Cassier's Magazine, December, 1903, pages 183-184:
IT is now three years since we were promised in no qualified terms transatlantic wireless telegraphy. At intervals that may be said to have corresponded more or less with marked depression in the wireless stock market these promises have been repeated with increased emphasis; and in full page advertisements the public has, among other things, been informed as to the exact prospective earning capacity of each transatlantic wireless circuit, which earnings never fail to show a clear 10 per cent. profit annually on the entire capital stock of the company. These earnings, be it pointed out, are based on the possible earnings of a circuit working every hour of the year at a rate about equal to the best speed of the Atlantic cables, which is assuming a maximum of business to be handled which the Atlantic cables have not yet found forthcoming. Probably these cables are not operated to their full capacity more than five-sixths of the time, exclusive of Sundays. The comparison is also made with the cable service as if transatlantic wireless telegraphy were an accomplished fact, whereas not only is this not so, but there is probably not at present a single wireless telegraph circuit in any part of the world where the business offered for transmission is sufficient to keep it occupied every hour of the twenty-four at the rate of speed mentioned, nor is it likely that there is in operation to day anywhere a system of wireless telegraphy that can be relied on to work without interruption twenty-four hours of the day,--all of which is said without desiring to detract in the slightest degree from the immense importance of wireless telegraphy in its proper sphere. But the foregoing facts profiteth the advertising and press agents of wireless telegraphy nothing. Their business is to facilitate the transmission of stock to the pockets of prospective investors, and indeed,--we trust the remark will not be considered unkind,--this appears to be the part of the business now being most energetically carried on by many of the promoters of wireless telegraphy.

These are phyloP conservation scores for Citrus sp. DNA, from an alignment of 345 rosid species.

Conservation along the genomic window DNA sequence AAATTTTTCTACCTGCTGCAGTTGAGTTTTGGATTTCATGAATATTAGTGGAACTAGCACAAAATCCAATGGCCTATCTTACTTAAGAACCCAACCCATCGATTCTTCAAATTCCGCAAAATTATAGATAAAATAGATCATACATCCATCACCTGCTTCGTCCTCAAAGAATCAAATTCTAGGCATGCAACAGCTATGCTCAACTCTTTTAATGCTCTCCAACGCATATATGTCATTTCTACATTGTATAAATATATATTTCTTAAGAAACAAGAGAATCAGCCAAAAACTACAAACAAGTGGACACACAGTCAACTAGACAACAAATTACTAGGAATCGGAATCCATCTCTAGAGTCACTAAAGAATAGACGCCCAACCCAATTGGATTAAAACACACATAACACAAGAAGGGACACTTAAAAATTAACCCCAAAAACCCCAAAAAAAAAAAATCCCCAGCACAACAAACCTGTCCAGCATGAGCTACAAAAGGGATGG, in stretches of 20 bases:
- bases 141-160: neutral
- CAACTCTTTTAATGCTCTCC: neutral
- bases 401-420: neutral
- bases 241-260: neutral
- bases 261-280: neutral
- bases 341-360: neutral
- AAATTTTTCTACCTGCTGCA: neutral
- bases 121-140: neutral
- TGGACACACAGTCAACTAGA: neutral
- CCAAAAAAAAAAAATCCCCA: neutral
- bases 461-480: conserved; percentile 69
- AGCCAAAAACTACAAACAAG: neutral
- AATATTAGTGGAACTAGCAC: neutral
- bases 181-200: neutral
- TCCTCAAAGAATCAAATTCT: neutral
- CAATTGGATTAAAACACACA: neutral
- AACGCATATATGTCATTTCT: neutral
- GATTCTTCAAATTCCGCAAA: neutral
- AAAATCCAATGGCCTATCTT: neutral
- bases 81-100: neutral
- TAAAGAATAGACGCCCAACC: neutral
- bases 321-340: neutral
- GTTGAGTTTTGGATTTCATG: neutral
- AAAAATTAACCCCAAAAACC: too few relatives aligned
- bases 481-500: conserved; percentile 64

THE rein which some of these gentlemen give to their imagination is well exemplified in one instance where an installation consisting of a flag pole, a wooden building of the dimensions of an automobile shed, containing a small oil engine, a dynamo machine and the other ordinary apparatus of a wireless outfit, are alluded to as "a magnificent station" at Blanktown. When, however, the short time that has elapsed since wireless telegraphy was introduced as a new art is considered, one wonders not so much that transatlantic wireless telegraphy is not yet an assured practical success, but that the art has already attained a degree of practicability whereby it is possible to communicate between passing vessels, and vessels and the shore, with fair regularity and precision. For these results unstinted credit should be given to the inventors of the various systems; and it is, perhaps, quite possible that if these inventors were allowed to pursue their preliminary investigations and experiments to a conclusion without undue pressure to show immediate practical results of some kind, the actual progress would have been even greater than it has been. Sooner or later the possibilities and limitations of this art will be better understood, at which time it will be assigned to the work for which it is preeminently adapted, and the brain-wearing attempts to show its adaptability to purposes which are already better performed by other methods will be abandoned.